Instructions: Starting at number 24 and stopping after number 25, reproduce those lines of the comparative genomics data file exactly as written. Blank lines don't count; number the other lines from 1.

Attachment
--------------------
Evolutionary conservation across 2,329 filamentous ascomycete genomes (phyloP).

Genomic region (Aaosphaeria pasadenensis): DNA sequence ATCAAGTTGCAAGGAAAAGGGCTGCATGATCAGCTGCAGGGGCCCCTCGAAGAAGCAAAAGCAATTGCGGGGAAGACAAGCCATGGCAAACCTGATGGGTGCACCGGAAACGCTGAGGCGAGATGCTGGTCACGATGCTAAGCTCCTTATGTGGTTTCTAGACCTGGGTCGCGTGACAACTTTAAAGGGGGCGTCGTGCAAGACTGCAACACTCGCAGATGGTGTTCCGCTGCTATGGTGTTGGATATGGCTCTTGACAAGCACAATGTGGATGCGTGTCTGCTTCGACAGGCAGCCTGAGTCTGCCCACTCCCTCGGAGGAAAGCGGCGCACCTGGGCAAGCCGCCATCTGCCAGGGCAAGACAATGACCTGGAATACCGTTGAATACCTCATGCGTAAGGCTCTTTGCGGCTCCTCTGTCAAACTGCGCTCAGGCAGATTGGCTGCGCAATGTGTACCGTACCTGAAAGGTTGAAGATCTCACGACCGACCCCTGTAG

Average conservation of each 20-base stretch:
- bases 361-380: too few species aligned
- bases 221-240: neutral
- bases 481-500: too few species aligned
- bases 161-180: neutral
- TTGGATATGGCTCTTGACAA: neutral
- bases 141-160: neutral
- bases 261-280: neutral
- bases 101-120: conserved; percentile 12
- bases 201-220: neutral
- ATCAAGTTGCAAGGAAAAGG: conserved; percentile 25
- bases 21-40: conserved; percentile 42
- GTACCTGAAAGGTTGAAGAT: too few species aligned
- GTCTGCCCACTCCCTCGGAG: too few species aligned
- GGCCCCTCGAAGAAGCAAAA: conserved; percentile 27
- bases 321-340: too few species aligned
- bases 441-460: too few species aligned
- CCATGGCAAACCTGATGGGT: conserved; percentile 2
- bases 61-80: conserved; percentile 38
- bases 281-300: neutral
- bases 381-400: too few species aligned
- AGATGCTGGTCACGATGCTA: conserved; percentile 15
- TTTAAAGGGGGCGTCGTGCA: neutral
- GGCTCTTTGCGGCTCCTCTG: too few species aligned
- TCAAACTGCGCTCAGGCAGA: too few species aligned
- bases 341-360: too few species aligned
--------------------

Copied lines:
- AGATGCTGGTCACGATGCTA: conserved; percentile 15
- TTTAAAGGGGGCGTCGTGCA: neutral